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What Employers See When They Do A Credit Check On You, And Why It Matters

A 2012 survey by the Society for Human Resources Management found that 47% of employers will utilize a credit check during the hiring process, likely as a means to find out your weaknesses. You employer can only look at your credit report with your written consent, but that is less helpful than it sounds. Should your employer ask you for your credit history, saying “no” might be a tricky choice – what if they then assume you have something to hide? And what if they use that suspicion as a fuel to hire someone else? Before you say no, you should know exactly what your employer will see.

Busting Credit Check Myths

First of all, even if your employer gains access to your credit report, the odds are they are not going to actually check it. Of the six in ten companies that usually pull credit reports on some candidates, a measly 13% actually follow through and check all of them. If your job is outside the realm of finance or profits, you are probably safe from scrutiny. And when your employer does look over the report, they aren’t checking your credit score but probably your past employment, legal activity, and insurance.

Second of all, even if you do have bad credit, most people don’t know how to properly read the reports and process all of the data they are seeing. Your employer could have the information sitting right in front of him and not get much from it, unless they see a bankruptcy (and in that case they are still forbidden from discriminating against you by Section 525b of the bankruptcy code). If by some chance they do see that you have ups and downs in your past, they will not punish you for failing to be perfect. Everybody has a checkered past and has struggled to stay on their feet financially, and you won’t be punished for one mistake.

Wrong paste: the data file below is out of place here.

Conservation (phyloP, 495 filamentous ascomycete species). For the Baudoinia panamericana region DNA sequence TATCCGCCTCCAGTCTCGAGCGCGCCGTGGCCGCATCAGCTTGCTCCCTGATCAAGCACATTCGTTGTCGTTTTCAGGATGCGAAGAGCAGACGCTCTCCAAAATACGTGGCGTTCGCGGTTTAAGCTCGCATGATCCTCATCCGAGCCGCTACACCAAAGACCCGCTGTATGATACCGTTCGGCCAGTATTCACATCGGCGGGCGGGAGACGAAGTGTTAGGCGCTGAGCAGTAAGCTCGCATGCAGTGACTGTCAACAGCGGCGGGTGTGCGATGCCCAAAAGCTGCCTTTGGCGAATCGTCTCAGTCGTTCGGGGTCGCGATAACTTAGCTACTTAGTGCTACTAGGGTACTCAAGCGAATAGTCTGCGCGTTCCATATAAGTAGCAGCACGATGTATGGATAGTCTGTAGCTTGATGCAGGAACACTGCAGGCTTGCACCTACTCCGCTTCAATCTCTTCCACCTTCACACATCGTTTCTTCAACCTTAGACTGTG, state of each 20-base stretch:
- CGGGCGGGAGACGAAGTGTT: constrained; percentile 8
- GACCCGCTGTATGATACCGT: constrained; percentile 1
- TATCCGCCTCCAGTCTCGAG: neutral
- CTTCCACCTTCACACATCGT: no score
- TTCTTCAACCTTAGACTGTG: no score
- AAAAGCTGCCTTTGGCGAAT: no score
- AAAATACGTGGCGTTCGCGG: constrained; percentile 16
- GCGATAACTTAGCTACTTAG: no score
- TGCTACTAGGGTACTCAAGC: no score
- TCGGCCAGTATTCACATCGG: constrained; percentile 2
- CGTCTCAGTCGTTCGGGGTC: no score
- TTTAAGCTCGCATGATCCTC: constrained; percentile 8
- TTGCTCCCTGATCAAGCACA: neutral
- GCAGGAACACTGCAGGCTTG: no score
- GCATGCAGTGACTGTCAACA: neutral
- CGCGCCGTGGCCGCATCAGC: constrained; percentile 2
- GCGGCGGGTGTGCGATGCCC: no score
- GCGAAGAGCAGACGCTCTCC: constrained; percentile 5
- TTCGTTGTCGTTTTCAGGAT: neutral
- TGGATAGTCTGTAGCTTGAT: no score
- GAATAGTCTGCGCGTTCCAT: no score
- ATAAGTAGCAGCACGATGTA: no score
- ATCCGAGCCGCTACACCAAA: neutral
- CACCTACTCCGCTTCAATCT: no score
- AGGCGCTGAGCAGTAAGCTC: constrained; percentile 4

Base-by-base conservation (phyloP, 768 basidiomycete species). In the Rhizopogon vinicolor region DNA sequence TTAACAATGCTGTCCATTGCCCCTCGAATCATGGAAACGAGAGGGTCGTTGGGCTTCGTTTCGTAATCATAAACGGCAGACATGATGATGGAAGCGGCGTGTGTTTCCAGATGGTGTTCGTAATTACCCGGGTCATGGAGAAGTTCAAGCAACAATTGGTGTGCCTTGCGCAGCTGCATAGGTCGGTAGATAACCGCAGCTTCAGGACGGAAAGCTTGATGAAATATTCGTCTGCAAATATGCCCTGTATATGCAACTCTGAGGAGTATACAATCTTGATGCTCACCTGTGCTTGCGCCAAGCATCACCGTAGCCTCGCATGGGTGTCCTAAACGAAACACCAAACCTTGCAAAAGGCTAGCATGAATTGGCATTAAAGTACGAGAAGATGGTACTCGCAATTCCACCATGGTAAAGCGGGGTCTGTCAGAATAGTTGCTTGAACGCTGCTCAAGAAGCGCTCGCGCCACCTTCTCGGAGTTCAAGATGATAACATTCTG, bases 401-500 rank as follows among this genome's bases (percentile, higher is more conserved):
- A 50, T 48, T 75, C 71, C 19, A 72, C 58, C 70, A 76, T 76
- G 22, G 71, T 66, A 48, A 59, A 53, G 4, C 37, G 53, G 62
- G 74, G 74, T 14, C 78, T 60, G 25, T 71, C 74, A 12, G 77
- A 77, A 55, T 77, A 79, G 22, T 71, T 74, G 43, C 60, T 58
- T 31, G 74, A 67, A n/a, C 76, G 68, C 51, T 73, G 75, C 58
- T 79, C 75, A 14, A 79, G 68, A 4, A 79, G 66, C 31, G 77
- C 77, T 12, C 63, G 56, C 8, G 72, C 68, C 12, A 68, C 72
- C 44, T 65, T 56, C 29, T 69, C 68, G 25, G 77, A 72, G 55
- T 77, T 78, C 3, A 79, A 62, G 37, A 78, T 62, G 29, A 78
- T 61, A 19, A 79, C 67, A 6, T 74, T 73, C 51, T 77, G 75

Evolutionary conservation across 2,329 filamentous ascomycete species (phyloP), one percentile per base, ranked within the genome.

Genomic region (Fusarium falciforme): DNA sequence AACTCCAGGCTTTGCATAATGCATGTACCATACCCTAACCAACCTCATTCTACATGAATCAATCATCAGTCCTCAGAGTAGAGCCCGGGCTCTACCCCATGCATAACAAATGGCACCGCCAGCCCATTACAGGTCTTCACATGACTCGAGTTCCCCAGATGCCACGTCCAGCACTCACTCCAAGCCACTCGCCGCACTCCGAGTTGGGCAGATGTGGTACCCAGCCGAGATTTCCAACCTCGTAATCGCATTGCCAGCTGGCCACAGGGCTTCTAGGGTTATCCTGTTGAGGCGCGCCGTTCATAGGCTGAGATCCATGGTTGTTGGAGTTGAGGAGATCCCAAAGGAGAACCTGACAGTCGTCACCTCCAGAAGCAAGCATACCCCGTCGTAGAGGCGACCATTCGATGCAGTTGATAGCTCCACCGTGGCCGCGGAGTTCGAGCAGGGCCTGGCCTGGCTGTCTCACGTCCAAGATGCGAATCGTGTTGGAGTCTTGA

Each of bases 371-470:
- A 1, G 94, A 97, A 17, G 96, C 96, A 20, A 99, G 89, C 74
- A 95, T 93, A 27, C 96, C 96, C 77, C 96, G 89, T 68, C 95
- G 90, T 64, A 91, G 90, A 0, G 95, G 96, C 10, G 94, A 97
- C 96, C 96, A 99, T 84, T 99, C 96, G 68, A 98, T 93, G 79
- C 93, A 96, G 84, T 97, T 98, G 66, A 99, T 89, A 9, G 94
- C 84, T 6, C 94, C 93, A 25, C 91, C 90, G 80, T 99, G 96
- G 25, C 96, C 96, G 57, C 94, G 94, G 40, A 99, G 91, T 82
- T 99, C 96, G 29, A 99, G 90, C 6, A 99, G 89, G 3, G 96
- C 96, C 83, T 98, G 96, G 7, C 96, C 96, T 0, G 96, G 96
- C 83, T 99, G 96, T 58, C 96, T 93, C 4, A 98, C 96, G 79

What You Can Do

Before you panic, get a copy of your own report for free from Credit.com. It will give you an overview of your information and you can see if there is anything amiss that may prompt further inquiries. If there is inaccurate information in the report, you should act quickly to notify the credit bureaus, who will correct or delete it. Not everything is black and white, either. You can also contact the bureau and write out a short explanation for any black marks that may have occurred during a layoff, when there was a family illness or death, etc. This will also help your future manager get a fuller picture of your situation which can only help.

If your potential employer wants your credit report, keep a calm head. Although your employer is doing a credit check on you, it’s likely that their main motivation is to protect themselves legally. To offset negligent hiring and protect themselves should there ever be a trial for employee embezzlement or the like, the company will need to be able to say that they completed a thorough background check – which includes a credit check. However, if the Equal Employment For All Act passes through Congress into law, employers would have a limited ability to access your credit reports and use them against you.


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